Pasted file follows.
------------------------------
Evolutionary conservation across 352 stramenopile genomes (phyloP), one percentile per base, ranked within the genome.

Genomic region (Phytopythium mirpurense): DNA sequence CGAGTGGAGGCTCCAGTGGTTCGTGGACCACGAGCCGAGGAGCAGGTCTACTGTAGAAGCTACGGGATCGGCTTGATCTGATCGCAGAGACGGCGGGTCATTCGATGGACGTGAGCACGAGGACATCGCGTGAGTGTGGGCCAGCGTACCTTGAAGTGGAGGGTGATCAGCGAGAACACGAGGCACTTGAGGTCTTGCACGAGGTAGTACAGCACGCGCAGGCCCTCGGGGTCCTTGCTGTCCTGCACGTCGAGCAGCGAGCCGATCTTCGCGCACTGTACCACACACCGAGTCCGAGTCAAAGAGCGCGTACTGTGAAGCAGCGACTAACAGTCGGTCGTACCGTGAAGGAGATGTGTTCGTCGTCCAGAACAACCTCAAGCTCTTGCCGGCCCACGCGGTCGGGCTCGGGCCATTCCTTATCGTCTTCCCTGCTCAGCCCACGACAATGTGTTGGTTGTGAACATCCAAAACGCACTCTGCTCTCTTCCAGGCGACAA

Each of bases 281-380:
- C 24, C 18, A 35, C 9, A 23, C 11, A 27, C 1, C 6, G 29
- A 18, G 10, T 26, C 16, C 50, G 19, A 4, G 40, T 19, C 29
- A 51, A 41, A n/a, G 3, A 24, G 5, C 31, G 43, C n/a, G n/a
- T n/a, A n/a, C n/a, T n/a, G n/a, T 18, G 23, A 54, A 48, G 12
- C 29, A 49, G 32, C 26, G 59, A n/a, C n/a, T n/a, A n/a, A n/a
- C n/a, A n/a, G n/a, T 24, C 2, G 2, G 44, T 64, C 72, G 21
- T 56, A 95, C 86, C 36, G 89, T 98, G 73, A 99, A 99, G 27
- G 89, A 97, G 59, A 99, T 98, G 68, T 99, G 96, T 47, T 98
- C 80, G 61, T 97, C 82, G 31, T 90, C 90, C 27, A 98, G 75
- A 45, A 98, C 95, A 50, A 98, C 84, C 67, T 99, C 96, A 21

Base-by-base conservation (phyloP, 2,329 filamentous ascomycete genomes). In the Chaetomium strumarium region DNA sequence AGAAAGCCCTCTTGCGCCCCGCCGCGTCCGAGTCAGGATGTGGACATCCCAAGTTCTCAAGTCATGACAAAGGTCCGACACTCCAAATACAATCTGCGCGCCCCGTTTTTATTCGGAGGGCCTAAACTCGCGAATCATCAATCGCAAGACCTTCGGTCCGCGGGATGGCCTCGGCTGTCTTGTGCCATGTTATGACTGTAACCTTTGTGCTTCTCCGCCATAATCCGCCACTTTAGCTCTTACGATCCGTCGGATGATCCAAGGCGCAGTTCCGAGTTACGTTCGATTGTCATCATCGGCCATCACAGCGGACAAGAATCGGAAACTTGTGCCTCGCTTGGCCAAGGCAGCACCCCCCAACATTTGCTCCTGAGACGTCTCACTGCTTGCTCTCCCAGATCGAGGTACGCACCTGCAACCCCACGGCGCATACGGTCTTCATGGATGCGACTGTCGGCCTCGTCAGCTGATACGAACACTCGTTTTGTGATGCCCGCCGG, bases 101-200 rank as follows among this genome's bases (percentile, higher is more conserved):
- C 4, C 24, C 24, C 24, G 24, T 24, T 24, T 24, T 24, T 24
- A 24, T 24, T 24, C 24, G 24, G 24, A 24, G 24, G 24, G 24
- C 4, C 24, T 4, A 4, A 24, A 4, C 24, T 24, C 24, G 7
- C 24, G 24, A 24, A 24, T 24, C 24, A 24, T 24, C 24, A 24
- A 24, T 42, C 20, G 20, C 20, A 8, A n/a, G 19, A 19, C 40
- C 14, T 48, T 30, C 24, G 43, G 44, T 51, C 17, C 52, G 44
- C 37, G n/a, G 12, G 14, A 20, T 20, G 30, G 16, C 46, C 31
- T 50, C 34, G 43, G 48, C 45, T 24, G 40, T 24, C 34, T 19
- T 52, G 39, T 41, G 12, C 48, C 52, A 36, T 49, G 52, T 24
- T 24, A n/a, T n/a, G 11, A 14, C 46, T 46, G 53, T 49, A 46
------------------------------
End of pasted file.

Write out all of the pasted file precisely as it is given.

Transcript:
Evolutionary conservation across 352 stramenopile genomes (phyloP), one percentile per base, ranked within the genome.

Genomic region (Phytopythium mirpurense): DNA sequence CGAGTGGAGGCTCCAGTGGTTCGTGGACCACGAGCCGAGGAGCAGGTCTACTGTAGAAGCTACGGGATCGGCTTGATCTGATCGCAGAGACGGCGGGTCATTCGATGGACGTGAGCACGAGGACATCGCGTGAGTGTGGGCCAGCGTACCTTGAAGTGGAGGGTGATCAGCGAGAACACGAGGCACTTGAGGTCTTGCACGAGGTAGTACAGCACGCGCAGGCCCTCGGGGTCCTTGCTGTCCTGCACGTCGAGCAGCGAGCCGATCTTCGCGCACTGTACCACACACCGAGTCCGAGTCAAAGAGCGCGTACTGTGAAGCAGCGACTAACAGTCGGTCGTACCGTGAAGGAGATGTGTTCGTCGTCCAGAACAACCTCAAGCTCTTGCCGGCCCACGCGGTCGGGCTCGGGCCATTCCTTATCGTCTTCCCTGCTCAGCCCACGACAATGTGTTGGTTGTGAACATCCAAAACGCACTCTGCTCTCTTCCAGGCGACAA

Each of bases 281-380:
- C 24, C 18, A 35, C 9, A 23, C 11, A 27, C 1, C 6, G 29
- A 18, G 10, T 26, C 16, C 50, G 19, A 4, G 40, T 19, C 29
- A 51, A 41, A n/a, G 3, A 24, G 5, C 31, G 43, C n/a, G n/a
- T n/a, A n/a, C n/a, T n/a, G n/a, T 18, G 23, A 54, A 48, G 12
- C 29, A 49, G 32, C 26, G 59, A n/a, C n/a, T n/a, A n/a, A n/a
- C n/a, A n/a, G n/a, T 24, C 2, G 2, G 44, T 64, C 72, G 21
- T 56, A 95, C 86, C 36, G 89, T 98, G 73, A 99, A 99, G 27
- G 89, A 97, G 59, A 99, T 98, G 68, T 99, G 96, T 47, T 98
- C 80, G 61, T 97, C 82, G 31, T 90, C 90, C 27, A 98, G 75
- A 45, A 98, C 95, A 50, A 98, C 84, C 67, T 99, C 96, A 21

Base-by-base conservation (phyloP, 2,329 filamentous ascomycete genomes). In the Chaetomium strumarium region DNA sequence AGAAAGCCCTCTTGCGCCCCGCCGCGTCCGAGTCAGGATGTGGACATCCCAAGTTCTCAAGTCATGACAAAGGTCCGACACTCCAAATACAATCTGCGCGCCCCGTTTTTATTCGGAGGGCCTAAACTCGCGAATCATCAATCGCAAGACCTTCGGTCCGCGGGATGGCCTCGGCTGTCTTGTGCCATGTTATGACTGTAACCTTTGTGCTTCTCCGCCATAATCCGCCACTTTAGCTCTTACGATCCGTCGGATGATCCAAGGCGCAGTTCCGAGTTACGTTCGATTGTCATCATCGGCCATCACAGCGGACAAGAATCGGAAACTTGTGCCTCGCTTGGCCAAGGCAGCACCCCCCAACATTTGCTCCTGAGACGTCTCACTGCTTGCTCTCCCAGATCGAGGTACGCACCTGCAACCCCACGGCGCATACGGTCTTCATGGATGCGACTGTCGGCCTCGTCAGCTGATACGAACACTCGTTTTGTGATGCCCGCCGG, bases 101-200 rank as follows among this genome's bases (percentile, higher is more conserved):
- C 4, C 24, C 24, C 24, G 24, T 24, T 24, T 24, T 24, T 24
- A 24, T 24, T 24, C 24, G 24, G 24, A 24, G 24, G 24, G 24
- C 4, C 24, T 4, A 4, A 24, A 4, C 24, T 24, C 24, G 7
- C 24, G 24, A 24, A 24, T 24, C 24, A 24, T 24, C 24, A 24
- A 24, T 42, C 20, G 20, C 20, A 8, A n/a, G 19, A 19, C 40
- C 14, T 48, T 30, C 24, G 43, G 44, T 51, C 17, C 52, G 44
- C 37, G n/a, G 12, G 14, A 20, T 20, G 30, G 16, C 46, C 31
- T 50, C 34, G 43, G 48, C 45, T 24, G 40, T 24, C 34, T 19
- T 52, G 39, T 41, G 12, C 48, C 52, A 36, T 49, G 52, T 24
- T 24, A n/a, T n/a, G 11, A 14, C 46, T 46, G 53, T 49, A 46